July 2016: Lexicon Valley podcast on emoji & public linguistics, Science Friday on expressive punctuation

I did an interview on the Lexicon Valley podcast with summer host John McWhorter, talking about emoji, internet language, and being a public linguist. It was a treat to get to do a long interview with a fellow linguist, so I’d definitely recommend that one!

I did a live interview on Science Friday, talking about about expressive punctuation and internet tone of voice.

I livetweeted N.K. Jemisin’s latest book, The Obelisk Gate, from a linguistics perspective. (See also my livetweet of her previous book, The Fifth Season.) I also tweeted a bit about the linguistics of the new Ghostbusters movie.

I changed the colour of the logo for All Things Linguistic from black & white to teal.

Otherwise, it was a pretty quiet month with lots of book writing and editing happening behind the scenes. Nothing official to announce there yet, but you can check out my #amwriting tweets for cryptic snippets of the writing process (mostly me fighting with spellcheck).

Selected tweets:

Selected blog posts:

This month’s bookshelfie is a literal selfie that I took in the window of Elizabeth’s Books in Lunenburg – yes, that’s my hair in silhouette! lunenburg window bookshelfie

April 2016: California talks, book rough draft, Idea Channel & Science Friday on emoji

 

I took a trip to California! I gave a keynote address at the 25th annual CSU Fullerton Linguistic Symposium (my slides at bit.ly/explainling-fullerton). A few days later, I went into the offices of Dictionary.com and gave a talk in conversation with Jane Solomon. You can hear an audio excerpt here, where I talk about the idea of an “internet era” of English. (If you want to see some non-linguistic updates  from California, mostly food pics, you can check out my instagram.)

I hit a book milestone: 100k words of a (very rough) draft. You can see a celebratory screencap and read a few thoughts about the writing process. I also made an email mailing list specifically for very occasional book updates, so if you want to make sure you don’t miss any important internet language book news on social media, you can sign up for that here.

I collaborated on an episode of PBS Idea Channel about emoji with Mike Rugnetta:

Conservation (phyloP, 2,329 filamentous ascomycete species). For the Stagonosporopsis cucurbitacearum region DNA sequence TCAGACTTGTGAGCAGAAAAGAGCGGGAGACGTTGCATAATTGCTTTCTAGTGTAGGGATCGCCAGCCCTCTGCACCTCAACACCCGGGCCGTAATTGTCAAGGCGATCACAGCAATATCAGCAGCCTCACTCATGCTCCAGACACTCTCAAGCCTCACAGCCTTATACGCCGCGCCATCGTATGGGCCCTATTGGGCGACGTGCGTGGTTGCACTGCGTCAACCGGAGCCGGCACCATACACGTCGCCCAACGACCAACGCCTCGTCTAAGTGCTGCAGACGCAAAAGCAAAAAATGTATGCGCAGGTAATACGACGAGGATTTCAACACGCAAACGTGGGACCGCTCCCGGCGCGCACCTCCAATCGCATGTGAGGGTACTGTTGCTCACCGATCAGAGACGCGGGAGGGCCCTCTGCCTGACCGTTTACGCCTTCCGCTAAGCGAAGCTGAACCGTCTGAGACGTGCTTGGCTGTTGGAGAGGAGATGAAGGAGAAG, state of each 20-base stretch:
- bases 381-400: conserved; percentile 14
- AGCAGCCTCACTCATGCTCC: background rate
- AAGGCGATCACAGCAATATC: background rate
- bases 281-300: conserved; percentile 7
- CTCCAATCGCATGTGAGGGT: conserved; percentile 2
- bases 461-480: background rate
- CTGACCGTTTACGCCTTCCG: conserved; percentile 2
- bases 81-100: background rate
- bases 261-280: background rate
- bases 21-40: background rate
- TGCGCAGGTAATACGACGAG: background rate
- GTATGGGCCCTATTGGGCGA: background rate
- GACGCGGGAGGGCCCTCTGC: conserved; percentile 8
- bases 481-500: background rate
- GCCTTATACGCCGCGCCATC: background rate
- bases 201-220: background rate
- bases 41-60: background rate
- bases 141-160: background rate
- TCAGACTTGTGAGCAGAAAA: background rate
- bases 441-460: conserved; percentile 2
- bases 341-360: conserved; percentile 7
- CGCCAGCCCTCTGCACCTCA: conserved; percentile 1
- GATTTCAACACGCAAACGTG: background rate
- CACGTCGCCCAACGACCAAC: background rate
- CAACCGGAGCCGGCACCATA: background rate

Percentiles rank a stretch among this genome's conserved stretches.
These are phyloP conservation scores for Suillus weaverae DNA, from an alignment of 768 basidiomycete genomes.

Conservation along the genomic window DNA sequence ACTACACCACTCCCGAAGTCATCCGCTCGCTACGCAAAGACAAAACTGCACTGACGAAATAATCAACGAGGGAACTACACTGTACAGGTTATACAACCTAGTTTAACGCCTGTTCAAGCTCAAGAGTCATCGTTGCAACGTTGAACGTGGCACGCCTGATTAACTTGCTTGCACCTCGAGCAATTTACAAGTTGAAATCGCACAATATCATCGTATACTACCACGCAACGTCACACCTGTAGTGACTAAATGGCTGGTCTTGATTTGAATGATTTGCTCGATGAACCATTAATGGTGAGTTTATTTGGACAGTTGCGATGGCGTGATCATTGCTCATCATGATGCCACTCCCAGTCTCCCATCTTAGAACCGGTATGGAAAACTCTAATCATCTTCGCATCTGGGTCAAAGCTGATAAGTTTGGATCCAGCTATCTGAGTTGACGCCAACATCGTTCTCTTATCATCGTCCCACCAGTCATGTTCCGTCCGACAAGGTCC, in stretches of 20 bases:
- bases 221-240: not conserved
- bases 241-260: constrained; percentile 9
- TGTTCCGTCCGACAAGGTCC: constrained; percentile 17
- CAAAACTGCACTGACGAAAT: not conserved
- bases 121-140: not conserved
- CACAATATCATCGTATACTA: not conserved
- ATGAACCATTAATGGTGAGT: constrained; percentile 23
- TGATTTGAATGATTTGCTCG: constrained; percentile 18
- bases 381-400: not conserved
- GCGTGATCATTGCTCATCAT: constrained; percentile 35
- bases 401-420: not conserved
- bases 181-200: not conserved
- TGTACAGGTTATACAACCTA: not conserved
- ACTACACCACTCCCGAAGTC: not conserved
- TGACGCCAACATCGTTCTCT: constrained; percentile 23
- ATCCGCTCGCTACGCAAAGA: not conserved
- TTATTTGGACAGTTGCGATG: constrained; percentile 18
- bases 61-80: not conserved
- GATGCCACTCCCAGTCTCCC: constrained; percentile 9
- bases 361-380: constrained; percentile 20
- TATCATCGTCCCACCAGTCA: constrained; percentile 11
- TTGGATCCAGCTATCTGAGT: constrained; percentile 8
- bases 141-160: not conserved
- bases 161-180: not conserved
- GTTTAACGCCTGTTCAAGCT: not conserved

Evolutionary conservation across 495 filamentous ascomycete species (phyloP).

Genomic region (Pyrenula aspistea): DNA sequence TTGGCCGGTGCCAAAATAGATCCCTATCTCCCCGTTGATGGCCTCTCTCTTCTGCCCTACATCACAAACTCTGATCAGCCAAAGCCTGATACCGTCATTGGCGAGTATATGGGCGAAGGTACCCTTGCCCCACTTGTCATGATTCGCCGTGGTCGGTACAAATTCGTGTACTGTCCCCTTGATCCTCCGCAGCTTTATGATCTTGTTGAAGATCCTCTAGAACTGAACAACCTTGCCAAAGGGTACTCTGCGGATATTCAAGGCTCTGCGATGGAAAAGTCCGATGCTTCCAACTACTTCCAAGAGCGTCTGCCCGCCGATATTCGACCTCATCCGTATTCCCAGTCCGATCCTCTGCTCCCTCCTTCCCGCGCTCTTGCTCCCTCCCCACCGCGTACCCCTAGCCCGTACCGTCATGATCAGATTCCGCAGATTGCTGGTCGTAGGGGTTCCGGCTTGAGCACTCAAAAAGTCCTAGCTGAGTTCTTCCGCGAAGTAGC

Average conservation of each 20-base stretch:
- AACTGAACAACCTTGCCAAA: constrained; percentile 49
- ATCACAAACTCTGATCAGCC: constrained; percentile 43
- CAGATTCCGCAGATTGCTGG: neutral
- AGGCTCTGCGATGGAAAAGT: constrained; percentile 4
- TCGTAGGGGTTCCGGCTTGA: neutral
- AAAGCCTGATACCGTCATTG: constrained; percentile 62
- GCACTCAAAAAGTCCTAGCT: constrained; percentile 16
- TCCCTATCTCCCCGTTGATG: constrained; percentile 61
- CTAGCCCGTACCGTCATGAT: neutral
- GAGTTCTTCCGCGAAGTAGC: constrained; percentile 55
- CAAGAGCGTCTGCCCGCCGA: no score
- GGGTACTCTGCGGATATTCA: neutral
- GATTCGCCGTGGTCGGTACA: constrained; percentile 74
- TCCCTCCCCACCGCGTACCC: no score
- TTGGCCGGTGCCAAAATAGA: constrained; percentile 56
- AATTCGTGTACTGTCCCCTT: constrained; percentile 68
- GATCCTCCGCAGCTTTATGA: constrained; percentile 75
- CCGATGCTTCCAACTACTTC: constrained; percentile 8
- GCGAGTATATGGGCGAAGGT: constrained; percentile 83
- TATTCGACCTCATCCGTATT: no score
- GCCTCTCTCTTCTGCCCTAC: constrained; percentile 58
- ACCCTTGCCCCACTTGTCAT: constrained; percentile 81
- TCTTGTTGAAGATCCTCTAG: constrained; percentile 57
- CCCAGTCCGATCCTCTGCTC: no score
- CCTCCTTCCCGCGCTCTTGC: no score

I was also on NPR with a live interview on Science Friday, talking about the recent study finding that many emoji get misinterpreted, especially 😁, with the study’s lead author Hannah Miller. You can listen to the interview on souncloud.

In other media, I’m quoted in a Daily Dot article about the “snek” meme, a Daily Dot article about dialects of internet communities, and a BBC Future article about why we’re talking differently about the web/internet/cyberspace.

Selected blog posts:

Here’s my favourite tweet of the month:

Photos are from the Last Bookstore in LA, which has an ordinary-looking linguistics section but and then some gorgeous book art. 😍😍😍

Agenda for May: Scotland!

March 2016: SXSW talk about emoji and many emoji interviews

March was a month of emoji!

I gave a talk at SXSW about the linguistics of emoji in collaboration with SwiftKey. You can see our slides with notes, listen to our full talksee pictures, and view the livetweets on #EmojiLang. The talk was a lot of fun and we had a full audience of 275 people.

There was a lot of media from my SXSW talk from around the world:

I also had two print interviews go out, both about emoji: in WIRED with Clive Thompson and in the Austin Chronicle’s SXSW Interactive special edition. I also met a lot of great people and went to some fantastic talks at SXSW – you can see a list of other interesting things to check out at the bottom of this post.

Other media included:

I also participated in the Art+Feminism Wikipedia editathon for the 3rd year.

Selected blog posts:

Here are photos the two print interviews plus a bonus picture of the linguistics section at The Last Bookstore in Austin, Texas (shelved, interestingly, next to public speaking).

wired emojiIMG_ovuwdsIMG_-fdml5d

 

October 2015: SXSW accepted, Polyglot Conference, NELS & NWAV editathons, and storifies

My SXSW panel with SwiftKey about the linguistics of emoji was accepted!

I did three Wikipedia editathons, at NELS in Montreal, NWAV in Toronto, and at Queen’s in Kingston. Here’s a summary of all three editathons. The NELS editathon was my last under my Inspire grant from Wikimedia, and it also got picked up in Concordia’s news service which led to me doing an interview about it with CBC Homerun.

I attended Polyglot Conference in New York City, which I’ve storified the livetweets from. I also storified my livetweeting of Rainbow Rowell’s new book, Carry On, as well as a linguistic parody of Taylor Swift’s Blank Space that I wrote a while back.

Articles for Mental Floss:

I did interviews for a number of articles:

And several of my previous articles got picked up elsewhere:

Selected blog posts:

I took so many cute wugshots this month I couldn’t pick just one. Here’s a series of crocheted wugs which Concordia linguistics student Caitlin Stahl made and brought to NELS, a wug I drew on a children’s magnetic toy in a store in NYC, and a line of marching wugs from a blackboard in the University of Toronto linguistics department.

crocheted wugs wug toy wugboard